Elizabeth Calderón, Spokesperson Bündnis digitale Stadt Berlin

Credit: Marc Brinkmeier

Elizabeth Calderón Lüning, Digital City Alliance Berlin

Founded in 2019, the Digital City Alliance Berlin aims to create public spaces to exchange information, network with others and establish cooperations. More than 30 organisations, initiatives and people from the realms of science and civil society belong to the network, which is open to all and is not run along political lines. The Alliance is also actively involved in the Berlin Smart City Strategy development process. We talked to Elizabeth Calderón Lüning, member of the Weizenbaum Institute for the Networked Society and spokesperson for the Digital City Alliance Berlin, about the network’s activities and goals and why it is so important to involve urban society in the digitisation process of a city like Berlin.    

Ms Calderón Lüning, since 2019 the Digital City Alliance Berlin has been creating “space for dialogues and criticism in the digital city” – why that? 

Digitisation is all around us, and at the same time is extremely intangible. We use our digital gadgets every day, but we rarely feel that we truly know all there is to know about them. What happens to my data? What would my technology look like if it were truly designed and developed in accordance with my needs, and not by major companies that are pursuing their own interests? The same applies at a municipal level: our administrations are being updated and digitised. By connecting technologies, we aim to make our commutes and power consumption more efficient, we see new vehicles such as electric scooters on our streets and more and more delivery services are shaping our urban landscape. We need new spaces in which to negotiate, where we can get an impression of all the things that are going on on the one hand as well as have political talks on how we should be shaping Berlin in digital terms. As an urban society, we have the right to shape and determine the digital realm of our environment. Our city government can only act democratically in a digital-political sense if it supports and promotes these talks.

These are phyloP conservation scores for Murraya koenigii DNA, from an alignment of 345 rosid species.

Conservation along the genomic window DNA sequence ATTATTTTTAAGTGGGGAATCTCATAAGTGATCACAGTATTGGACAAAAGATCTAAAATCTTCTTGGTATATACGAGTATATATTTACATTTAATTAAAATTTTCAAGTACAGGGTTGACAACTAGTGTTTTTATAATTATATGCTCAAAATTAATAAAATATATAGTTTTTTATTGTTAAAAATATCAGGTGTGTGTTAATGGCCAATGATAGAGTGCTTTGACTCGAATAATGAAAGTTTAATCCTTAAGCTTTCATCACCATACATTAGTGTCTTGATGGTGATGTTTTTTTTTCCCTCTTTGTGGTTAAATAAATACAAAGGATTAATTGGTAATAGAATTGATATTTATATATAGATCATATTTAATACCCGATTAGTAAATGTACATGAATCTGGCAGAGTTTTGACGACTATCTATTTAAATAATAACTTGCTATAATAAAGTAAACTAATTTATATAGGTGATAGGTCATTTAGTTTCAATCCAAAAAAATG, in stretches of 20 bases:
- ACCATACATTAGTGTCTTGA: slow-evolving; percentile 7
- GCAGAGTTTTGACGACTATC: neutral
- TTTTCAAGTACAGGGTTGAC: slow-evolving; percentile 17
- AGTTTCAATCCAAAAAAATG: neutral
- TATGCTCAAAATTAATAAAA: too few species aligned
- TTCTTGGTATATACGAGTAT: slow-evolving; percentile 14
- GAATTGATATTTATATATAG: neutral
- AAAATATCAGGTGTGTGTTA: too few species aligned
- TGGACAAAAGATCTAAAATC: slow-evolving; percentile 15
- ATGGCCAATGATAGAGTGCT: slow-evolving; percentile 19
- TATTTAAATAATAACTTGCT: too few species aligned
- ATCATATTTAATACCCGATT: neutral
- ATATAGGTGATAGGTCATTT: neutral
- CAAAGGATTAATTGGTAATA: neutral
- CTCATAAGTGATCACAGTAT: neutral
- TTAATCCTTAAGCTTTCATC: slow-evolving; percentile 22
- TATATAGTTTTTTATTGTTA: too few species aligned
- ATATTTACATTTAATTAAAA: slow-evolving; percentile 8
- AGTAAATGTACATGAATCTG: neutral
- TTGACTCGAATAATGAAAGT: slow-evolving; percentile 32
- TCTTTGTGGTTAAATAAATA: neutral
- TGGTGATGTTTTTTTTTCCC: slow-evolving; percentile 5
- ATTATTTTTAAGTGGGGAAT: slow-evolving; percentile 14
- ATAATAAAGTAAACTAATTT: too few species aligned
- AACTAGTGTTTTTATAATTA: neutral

In early 2021, the Digital City Alliance Berlin initiated the Round Table on Digitisation Policies  to create that precise space ... 

That’s right, we aim to institutionalise participation with our Round Table. By networking with actors from various fields – such as politics, administration, civil society, science, business, culture and social life – we gather and condense knowledge, pursue digital-political trends and develop digital-political positions for Berlin together.  The Runde Tisch Digitalisierungspolitik (Round Round Table on Digitisation Policies) is publicly accessible and curated by civil society. However, what brings it to life is the willingness and openness of the Berlin government and administration. As a first step, we organised a talk on the Smart City Strategy We are currently in the process of organising a political survey of democratic parties in Berlin to find out more about their visions for a digital Berlin. In autumn we plan to tackle the municipalisation of the berlin.de city portal

The Alliance website states that “the digital city connects everyone”. What is your aim?

As the Alliance, we are delighted that the Berlin government has signed the Declaration of Cities Coalition for Digital Rights. The declaration is the result of a broad, international coalition of cities and focuses on digital human rights and democratic processes. Taking the declaration as our starting point, we aim to achieve the following:
 

  • Civil societal participation in Berlin digitisation policies must be institutionalised.
  • Public digital infrastructures need to be shaped in a manner that ensures they are independent, accessible and resilient.